Entries in infrastructure (8)


Premier's visit highlights the work of the Chamber

Ontario Premier Kathleen Wynne and Peterborough MPP and Minister of Agriculture, Food and Rural Affairs Jeff Leal joined about 130 Chamber members for a luncheon on Friday, May 1st.  

Premier Wynne highlighted the need for more innovation and exporting opportunities. The Premier and the Minister recognized the policy wins of the Peterborough Chamber such as asking the 407 be built to the 35/115 and extending the scope of practice for pharmacists. 

Premier Wynne spoke of the Ontario Retirement Pension Plan calling it an important piece for the future, while acknowledging there was still a lot of work to be done.  Wynne acknowledged the resistance of the business community to the increased costs, but suggested that people who struggle in retirement will increasingly rely on Government support, which also comes at a cost.

Similar logic was put forward regarding the new Cap and Trade system, with the Premier suggesting that while some will consider it a cost vs an investment... a tax vs a market solution, Cap and Trade is a tested and proven market solution to reduce emissions. Wynne promised to reinvest any proceeds to help people, businesses and communities become more efficient, more resilient and more competitive.

The Premier announced that Minister Duguid will soon be introducing a regulatory burden reduction strategy, and referenced the recent budget and its $130 billion infrastructure investment over a ten year period.

Premier Wynne shared that the Provincial Government grant to help The Publican House Brewery upgrade their canning equipment will nearly quadruple their capacity, helping them grow to meet their increasing market demand.

Our Chamber was honoured to host Premier Wynne, and particularly impressed with her knowledge of the Peterborough Chamber and the lobbying work we do to strengthen the business community.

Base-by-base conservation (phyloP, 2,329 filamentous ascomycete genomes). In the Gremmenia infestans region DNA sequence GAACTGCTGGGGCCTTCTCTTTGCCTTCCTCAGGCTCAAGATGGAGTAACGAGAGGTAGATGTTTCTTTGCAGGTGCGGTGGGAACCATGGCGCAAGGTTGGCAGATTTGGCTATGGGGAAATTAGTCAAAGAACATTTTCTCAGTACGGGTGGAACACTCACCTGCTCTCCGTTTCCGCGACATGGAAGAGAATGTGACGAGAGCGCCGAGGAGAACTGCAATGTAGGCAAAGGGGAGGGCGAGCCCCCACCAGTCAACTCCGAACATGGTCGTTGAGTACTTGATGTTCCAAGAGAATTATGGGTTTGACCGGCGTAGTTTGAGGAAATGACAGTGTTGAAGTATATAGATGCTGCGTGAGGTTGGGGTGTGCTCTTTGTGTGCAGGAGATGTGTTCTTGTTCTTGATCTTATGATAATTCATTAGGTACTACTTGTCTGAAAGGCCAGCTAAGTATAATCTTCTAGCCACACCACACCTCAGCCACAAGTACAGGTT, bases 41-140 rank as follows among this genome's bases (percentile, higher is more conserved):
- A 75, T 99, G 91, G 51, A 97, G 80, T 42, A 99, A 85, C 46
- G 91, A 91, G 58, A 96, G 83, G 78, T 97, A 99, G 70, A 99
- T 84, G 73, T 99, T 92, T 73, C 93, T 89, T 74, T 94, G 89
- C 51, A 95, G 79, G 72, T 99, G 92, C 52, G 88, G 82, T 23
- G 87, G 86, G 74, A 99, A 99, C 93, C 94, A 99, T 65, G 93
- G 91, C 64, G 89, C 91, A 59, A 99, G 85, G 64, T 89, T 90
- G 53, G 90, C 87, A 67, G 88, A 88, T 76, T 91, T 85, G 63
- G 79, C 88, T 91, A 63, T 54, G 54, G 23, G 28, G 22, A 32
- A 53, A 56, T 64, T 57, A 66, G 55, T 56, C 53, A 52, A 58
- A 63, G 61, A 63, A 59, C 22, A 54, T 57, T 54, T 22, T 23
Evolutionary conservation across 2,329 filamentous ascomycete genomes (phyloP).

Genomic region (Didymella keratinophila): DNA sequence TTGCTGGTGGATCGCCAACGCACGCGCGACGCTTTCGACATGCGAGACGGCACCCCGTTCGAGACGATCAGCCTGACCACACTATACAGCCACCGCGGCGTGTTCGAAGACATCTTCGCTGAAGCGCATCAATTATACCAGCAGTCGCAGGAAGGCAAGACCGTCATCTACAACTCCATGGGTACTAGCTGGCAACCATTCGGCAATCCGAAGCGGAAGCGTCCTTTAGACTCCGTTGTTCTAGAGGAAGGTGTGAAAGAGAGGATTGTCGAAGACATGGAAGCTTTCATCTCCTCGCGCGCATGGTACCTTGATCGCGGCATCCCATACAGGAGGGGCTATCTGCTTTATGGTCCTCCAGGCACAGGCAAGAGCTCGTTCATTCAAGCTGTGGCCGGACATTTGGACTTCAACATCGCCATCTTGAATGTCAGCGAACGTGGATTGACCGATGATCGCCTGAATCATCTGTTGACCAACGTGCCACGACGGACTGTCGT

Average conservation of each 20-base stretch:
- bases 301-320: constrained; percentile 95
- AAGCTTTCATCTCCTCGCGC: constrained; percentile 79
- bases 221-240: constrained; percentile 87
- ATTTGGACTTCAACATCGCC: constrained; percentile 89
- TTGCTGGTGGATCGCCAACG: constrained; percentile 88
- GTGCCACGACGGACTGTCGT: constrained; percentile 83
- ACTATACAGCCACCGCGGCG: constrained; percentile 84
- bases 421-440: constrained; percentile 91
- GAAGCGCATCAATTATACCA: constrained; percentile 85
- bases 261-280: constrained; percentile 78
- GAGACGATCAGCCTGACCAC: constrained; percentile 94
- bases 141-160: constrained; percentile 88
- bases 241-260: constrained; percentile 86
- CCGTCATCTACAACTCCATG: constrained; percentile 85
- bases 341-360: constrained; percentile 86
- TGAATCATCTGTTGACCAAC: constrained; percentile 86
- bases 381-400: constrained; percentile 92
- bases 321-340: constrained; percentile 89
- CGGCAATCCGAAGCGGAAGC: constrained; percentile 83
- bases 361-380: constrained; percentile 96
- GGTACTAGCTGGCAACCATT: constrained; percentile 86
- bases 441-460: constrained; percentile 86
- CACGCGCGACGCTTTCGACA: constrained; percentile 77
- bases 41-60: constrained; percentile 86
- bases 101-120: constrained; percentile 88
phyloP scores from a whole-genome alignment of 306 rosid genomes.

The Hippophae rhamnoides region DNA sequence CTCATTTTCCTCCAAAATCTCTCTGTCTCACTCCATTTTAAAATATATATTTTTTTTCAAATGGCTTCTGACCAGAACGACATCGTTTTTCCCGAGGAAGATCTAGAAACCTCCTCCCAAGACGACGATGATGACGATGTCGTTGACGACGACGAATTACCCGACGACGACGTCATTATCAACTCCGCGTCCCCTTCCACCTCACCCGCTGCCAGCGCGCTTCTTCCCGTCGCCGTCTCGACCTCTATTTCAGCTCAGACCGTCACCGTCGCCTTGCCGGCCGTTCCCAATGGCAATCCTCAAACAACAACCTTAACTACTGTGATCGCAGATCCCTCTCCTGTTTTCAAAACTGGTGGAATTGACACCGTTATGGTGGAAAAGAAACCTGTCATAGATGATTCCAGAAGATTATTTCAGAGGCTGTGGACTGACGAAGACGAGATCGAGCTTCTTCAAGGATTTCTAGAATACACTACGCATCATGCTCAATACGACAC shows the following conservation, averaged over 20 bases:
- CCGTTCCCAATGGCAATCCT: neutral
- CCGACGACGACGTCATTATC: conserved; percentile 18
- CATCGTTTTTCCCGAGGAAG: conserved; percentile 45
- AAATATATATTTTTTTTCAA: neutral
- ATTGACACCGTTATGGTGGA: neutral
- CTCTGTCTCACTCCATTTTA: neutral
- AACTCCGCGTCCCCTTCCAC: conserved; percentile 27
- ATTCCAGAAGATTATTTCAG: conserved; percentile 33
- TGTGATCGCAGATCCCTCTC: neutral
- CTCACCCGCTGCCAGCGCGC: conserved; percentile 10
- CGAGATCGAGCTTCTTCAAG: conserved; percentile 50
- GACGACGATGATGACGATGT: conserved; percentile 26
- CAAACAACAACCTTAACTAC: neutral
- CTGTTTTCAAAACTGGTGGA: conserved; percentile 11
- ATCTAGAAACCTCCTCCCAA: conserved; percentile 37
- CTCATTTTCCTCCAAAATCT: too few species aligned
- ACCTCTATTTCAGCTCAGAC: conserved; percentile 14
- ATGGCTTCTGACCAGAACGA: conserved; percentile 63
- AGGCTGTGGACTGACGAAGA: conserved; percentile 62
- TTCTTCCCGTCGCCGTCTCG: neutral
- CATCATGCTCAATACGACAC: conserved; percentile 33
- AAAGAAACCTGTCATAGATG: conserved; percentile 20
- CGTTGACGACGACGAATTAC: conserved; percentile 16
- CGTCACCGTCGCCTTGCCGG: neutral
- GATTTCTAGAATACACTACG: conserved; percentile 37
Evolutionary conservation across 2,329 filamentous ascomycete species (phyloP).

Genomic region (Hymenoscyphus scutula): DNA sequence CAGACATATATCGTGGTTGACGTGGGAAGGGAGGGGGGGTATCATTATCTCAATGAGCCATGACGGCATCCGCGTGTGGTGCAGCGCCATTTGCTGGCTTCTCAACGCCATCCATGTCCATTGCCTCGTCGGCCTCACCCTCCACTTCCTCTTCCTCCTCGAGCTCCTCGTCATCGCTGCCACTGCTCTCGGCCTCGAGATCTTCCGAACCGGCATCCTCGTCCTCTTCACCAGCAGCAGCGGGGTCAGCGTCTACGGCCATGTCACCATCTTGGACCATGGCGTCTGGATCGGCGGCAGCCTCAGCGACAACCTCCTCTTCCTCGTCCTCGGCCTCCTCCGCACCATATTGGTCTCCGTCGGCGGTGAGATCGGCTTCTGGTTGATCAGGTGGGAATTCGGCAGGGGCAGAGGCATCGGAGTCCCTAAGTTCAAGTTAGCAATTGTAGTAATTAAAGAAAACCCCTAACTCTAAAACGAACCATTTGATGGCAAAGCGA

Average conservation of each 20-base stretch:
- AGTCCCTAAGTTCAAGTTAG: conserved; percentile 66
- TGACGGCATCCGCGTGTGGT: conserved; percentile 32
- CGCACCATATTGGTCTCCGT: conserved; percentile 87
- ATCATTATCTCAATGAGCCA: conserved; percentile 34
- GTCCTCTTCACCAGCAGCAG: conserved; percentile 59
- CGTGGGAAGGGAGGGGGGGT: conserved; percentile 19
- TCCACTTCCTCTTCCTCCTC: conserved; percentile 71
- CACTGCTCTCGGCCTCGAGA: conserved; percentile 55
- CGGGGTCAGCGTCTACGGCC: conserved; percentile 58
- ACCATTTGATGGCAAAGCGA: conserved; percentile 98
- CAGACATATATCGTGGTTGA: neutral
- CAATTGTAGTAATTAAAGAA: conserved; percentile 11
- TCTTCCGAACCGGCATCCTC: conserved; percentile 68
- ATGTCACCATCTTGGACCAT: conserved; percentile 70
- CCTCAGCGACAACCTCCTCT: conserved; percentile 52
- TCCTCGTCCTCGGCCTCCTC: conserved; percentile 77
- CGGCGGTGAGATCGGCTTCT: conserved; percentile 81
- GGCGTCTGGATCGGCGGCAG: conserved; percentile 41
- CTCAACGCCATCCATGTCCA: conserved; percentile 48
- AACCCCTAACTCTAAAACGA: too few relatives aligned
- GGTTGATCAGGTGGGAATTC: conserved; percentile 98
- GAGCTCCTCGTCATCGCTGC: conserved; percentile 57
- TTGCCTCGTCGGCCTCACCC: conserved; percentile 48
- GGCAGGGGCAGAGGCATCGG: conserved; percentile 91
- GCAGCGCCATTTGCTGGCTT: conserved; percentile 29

Policy Forum 2014: we all have a role to play in public safety

“Turning Public Safety Inside Out” was the topic of a table discussion at Policy Forum 2014: Connecting the Dots.  The event organized by the Young Professionals Group of the Greater Peterborough Chamber of Commerce saw about 45 participants talking about Peterborough, its strengths and setting goals for the future.

The policy forum was based on an article by best-selling author, economist, thought leader and current Chancellor
of Trent University, Don Tapscott. The article called “As Toronto dithers, Guelph sets sights on 21st century” was first published in the Toronto Star on Friday, October 17, 2014.  It identifies seven key areas for improving a community: 

  1. Promoting Entrepreneurship to Achieve Prosperity 
  2. Open Government
  3. Turning Public Safety Inside Out
  4. Rethinking Transportation 
  5. Creating a Sustainable City
  6. Transforming Social Services
  7. Reinventing Local Democracy

So far in this seven-part series we have revealed the table discussions on entrepreneurship, open government and reinventing local democracy.

Entrepreneurship wrapped up with a call for a coordinated strategy.  Having an official strategy would allow all interest groups to map out the united front on entrepreneurship the community wants to present to its own residents, the province and beyond. 

Open government revealed six recommendations in total, including two quick wins: 1. Putting the councillor
handbook online as a guide to government for all residents and 2. Use external language vs. internal language to communicate better with residents and businesses. 

The discussion around reinventing local democracy led to a call for community-building activities, such as a parallel council and highlighting Peterborough’s community areas to continue to engage all residents. 

Turning Public Safety Inside Out

Led by Peterborough Police Inspector Dan Smith the group discussed responsibilities within the public safety realm and how a community can work together.  

First off the group discussed what is currently happening in Peterborough with regard to public safety.   

  • Crime rates in Peterborough overall were down in 2014 after a slight increase in 2013.  The group felt that Peterborough is a larger city with a small town feel; for the most part our neighbourhoods are safe; and both post-secondary institutions have positive and safe reputations.